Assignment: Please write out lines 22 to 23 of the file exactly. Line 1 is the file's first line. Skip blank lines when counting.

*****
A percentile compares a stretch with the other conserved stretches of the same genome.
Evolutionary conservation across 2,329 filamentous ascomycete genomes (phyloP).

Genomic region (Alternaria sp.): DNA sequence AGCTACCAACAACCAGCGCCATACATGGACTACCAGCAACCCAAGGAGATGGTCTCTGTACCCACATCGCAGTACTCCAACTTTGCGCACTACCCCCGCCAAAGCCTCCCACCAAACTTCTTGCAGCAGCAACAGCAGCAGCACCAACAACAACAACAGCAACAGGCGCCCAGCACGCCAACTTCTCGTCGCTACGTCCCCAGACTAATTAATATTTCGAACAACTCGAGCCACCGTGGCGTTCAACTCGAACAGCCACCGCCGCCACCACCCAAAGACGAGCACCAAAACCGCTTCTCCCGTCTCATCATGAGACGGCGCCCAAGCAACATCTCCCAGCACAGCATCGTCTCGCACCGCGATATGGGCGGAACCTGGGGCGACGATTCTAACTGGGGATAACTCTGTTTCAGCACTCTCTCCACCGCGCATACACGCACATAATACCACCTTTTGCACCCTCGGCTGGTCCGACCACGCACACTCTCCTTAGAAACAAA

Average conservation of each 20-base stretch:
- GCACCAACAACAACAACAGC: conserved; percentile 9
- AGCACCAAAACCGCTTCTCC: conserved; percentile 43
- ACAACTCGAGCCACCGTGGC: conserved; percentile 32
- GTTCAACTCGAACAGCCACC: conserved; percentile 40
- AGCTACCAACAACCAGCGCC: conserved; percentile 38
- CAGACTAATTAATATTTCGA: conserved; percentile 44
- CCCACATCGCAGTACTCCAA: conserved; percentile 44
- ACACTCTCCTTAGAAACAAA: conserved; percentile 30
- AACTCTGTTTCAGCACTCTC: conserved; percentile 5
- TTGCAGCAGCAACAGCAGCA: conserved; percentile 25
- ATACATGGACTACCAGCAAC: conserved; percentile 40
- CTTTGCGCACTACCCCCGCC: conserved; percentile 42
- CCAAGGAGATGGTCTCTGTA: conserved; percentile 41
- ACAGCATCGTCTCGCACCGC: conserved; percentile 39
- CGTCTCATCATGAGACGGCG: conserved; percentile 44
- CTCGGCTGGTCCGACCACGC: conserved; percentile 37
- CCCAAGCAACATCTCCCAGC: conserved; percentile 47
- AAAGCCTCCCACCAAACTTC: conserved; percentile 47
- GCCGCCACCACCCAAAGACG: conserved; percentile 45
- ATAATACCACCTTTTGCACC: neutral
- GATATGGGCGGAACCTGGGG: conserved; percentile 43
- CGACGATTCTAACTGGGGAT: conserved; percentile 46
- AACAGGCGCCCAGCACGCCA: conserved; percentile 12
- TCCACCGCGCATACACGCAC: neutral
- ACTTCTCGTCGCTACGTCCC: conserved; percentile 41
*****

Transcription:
- AAAGCCTCCCACCAAACTTC: conserved; percentile 47
- GCCGCCACCACCCAAAGACG: conserved; percentile 45